Famous Last Words: 3 Truths About Ad Agencies
In the 1970s, I was hired to save Meredith’s Better Homes & Gardens Family Book Service. It had lost $250,000 ($1.5 million today) and my two-word order from divisional president Jack Barlass was, “Fix this.”
Four guys saved the club: Frank Vos and Peter Vane of the Vos & Reichberg Agency, Meredith controller Harold Schwartz and ringmaster Denny Hatch. You don’t turn an aircraft carrier around on a dime. It took a painful 18 months before we showed a profit.
At the time, I had never worked with an ad agency. Here’s what I learned:
1. The Agency President Brings in the Business
Ad agency presidents are dazzlers at selling. David Ogilvy, Lester Wunderman and Frank Vos would show up to deliver the pitch. Hire the agency and you are lucky to see these brilliant sweet-talkers once every six months.
Before you say “yes” to their magical spells, meet and get to know the worker bees. Among them: your account executive and the team charged with your strategic planning, budgeting, media selection, copy, design and, above all, record keeping.
Ogilvy had Drayton Bird; Wunderman had Lew Smith; Vos had Peter Vane. All three were world-class.
2. Your Agency Is Your Institutional Memory
Damn few people stay in a corporate job very long. I had nine jobs in my first 12 years in business (and was fired from five of them). When I took over the Meredith Book Clubs, I had to do reverse engineering to find out what went so terribly wrong during the prior two years.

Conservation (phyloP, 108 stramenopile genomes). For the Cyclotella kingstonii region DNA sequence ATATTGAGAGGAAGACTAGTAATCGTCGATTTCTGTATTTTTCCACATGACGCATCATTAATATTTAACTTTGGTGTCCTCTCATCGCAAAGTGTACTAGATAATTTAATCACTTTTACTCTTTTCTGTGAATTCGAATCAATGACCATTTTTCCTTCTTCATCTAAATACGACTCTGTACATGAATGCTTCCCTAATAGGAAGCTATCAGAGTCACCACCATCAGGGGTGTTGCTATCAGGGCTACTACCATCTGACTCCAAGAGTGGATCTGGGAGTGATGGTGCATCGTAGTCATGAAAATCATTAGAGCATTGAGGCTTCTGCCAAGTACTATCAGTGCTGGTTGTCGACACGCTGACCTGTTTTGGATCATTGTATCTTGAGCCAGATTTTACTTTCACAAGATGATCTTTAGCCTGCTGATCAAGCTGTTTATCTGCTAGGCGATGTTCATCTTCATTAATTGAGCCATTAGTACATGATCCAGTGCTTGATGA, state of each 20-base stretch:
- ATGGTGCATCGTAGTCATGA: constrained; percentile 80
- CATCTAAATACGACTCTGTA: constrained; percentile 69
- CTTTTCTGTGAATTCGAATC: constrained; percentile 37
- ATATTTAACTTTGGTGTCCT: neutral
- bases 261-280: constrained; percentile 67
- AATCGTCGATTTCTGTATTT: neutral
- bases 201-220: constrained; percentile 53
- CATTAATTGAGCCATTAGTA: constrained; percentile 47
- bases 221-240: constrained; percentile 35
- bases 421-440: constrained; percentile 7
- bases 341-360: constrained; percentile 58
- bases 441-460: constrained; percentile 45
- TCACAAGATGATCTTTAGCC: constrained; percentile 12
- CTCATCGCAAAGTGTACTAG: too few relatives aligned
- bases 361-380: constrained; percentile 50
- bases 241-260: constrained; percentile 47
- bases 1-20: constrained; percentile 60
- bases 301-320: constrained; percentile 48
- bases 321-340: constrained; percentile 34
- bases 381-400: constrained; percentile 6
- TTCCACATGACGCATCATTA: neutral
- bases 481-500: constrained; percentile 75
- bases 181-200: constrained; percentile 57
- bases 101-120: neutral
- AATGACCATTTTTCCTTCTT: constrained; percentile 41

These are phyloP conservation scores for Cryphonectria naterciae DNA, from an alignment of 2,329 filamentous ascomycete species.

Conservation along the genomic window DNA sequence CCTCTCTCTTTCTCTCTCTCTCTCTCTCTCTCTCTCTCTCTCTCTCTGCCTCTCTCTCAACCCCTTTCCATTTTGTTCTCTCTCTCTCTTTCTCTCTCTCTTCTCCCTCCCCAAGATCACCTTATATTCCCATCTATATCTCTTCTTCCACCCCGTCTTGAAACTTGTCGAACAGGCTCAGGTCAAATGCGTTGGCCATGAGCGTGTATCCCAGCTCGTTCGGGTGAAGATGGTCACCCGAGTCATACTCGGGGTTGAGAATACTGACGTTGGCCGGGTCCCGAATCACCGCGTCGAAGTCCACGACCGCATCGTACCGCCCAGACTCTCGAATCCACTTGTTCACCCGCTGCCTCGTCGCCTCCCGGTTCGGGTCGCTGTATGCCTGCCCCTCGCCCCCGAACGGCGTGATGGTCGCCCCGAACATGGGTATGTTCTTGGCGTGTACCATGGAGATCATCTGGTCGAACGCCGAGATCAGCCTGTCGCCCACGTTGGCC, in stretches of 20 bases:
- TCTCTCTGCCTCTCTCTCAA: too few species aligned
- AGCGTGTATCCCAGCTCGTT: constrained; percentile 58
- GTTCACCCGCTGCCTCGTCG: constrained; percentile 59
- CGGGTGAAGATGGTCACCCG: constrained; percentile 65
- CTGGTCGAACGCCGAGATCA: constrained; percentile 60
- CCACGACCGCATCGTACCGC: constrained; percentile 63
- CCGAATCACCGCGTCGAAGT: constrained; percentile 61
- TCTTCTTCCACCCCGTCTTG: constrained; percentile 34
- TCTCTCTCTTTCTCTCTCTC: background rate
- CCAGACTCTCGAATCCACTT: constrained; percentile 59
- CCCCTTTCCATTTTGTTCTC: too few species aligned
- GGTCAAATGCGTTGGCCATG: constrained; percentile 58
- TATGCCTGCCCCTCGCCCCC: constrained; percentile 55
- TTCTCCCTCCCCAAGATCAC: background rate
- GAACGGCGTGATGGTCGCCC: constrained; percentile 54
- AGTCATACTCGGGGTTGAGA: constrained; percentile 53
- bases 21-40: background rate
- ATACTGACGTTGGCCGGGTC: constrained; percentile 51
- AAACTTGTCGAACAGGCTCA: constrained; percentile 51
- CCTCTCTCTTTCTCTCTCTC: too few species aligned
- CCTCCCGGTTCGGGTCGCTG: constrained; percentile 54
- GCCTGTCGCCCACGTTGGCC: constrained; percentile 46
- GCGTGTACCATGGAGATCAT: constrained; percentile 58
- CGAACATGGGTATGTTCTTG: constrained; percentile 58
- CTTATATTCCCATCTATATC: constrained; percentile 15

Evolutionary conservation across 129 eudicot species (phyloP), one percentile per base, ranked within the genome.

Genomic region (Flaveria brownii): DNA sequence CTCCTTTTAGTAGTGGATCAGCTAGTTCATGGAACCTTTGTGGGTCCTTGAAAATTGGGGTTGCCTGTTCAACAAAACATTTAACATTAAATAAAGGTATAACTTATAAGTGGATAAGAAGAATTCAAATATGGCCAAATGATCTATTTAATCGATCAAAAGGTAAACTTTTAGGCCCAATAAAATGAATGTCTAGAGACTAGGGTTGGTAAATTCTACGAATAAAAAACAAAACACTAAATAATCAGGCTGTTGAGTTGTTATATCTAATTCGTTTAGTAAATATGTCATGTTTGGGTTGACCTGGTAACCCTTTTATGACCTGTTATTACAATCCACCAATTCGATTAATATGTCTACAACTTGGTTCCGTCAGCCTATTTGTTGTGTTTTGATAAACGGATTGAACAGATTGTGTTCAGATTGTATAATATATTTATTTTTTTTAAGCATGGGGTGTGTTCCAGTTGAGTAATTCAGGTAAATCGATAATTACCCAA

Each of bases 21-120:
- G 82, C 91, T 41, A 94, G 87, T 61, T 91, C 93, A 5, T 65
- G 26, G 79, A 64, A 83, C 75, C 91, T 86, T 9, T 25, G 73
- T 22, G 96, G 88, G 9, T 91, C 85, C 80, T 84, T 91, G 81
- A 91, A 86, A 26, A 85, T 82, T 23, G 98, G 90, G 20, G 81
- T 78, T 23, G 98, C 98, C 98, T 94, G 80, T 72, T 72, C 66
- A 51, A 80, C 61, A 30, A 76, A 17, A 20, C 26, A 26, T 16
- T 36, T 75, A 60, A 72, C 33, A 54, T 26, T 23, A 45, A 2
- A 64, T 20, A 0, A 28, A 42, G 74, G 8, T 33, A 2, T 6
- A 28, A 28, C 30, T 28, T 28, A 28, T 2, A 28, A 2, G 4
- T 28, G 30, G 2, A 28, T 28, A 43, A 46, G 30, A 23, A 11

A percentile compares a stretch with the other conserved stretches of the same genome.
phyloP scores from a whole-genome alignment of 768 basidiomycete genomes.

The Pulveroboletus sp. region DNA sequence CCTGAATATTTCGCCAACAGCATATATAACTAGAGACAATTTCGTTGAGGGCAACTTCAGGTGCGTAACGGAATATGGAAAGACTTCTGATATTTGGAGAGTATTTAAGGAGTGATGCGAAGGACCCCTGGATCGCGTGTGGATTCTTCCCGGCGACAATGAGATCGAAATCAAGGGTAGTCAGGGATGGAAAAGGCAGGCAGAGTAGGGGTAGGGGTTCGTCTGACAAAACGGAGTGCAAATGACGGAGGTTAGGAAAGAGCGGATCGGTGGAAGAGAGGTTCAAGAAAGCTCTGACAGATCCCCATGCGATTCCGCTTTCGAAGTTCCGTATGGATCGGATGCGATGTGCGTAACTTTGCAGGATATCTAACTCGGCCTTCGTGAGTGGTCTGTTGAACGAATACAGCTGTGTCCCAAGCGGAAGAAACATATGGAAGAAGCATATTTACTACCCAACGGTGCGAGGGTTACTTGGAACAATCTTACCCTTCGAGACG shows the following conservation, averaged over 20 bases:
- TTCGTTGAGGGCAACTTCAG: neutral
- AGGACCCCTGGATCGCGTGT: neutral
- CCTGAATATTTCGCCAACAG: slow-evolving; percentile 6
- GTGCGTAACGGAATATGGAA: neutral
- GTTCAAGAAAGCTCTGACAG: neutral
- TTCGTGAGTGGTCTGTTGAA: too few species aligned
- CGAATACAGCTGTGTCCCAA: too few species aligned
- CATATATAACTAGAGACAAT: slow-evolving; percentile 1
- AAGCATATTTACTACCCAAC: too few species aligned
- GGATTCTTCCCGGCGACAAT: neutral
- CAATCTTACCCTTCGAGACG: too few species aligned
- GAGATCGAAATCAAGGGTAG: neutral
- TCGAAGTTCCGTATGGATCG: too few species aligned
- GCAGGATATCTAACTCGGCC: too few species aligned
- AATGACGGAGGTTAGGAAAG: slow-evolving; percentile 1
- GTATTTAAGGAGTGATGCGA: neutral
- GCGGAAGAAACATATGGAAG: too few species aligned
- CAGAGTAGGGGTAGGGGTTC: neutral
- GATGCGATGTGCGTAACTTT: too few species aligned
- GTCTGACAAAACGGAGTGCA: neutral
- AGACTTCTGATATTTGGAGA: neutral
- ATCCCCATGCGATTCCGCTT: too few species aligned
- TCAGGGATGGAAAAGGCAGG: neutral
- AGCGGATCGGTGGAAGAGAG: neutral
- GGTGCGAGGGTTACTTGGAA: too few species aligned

Controller Harold Schwartz had the performance numbers locked away in the two huge IBM S/360 mainframe computers — the third-largest data processing installation on Long Island (after Grumman Aircraft and Doubleday’s Literary Guild).
Peter Vane and the Vos Agency had all the records: the promotional history of budgets, lists, samples of ads, direct mail and results. Plus the names of the list brokers, printers and lettershops who got the offers out.
I quit after two years (I was not fired from this job; Peggy and I chose not to move to Des Moines). I left a clean campsite, knowing my successor would be guided by seasoned pros at the Vos Agency and Harold Schwartz in accounting.
3. Agencies Have a Mentoring System
In the corporate world, new hires are shown to their office or cubicle, phone and computer, given keys to their desk and directions to the nearest washroom. Whereupon, they are left to figure out the corporate culture and the mechanics of how things get done. This can be a recipe for failure.
Hire an agency and you have a full organization reporting to you. Back in my day, these folks were experts at off-the-page advertising, direct mail, DRTV and public relations.
Forty years later — with the advent of digital marketing — the challenges are exponentially more complex. Website design, SEO and social media marketing all combine to create a dizzying kaleidoscope of possibilities.
To keep on top of this confluence of big data and marketing know-how, you must rely heavily on your agency. The only way an agency can survive in this tsunami of fast-changing information is to have a mentoring system from the top all the way down through the ranks to junior copywriters, analysts and summer interns.
Three organizations whose successes are built on mentoring: Procter & Gamble, the U.S. Army and ad agencies.
Takeaways to Consider
- Before firing your ad agency, be very sure it is absolutely the right move.
- When you fire your ad agency, you lose a ton of institutional history and knowledge.
- If the person who fires the agency leaves and is replaced by an outsider who must deal with a brand new agency, you are flying blind in a hurricane.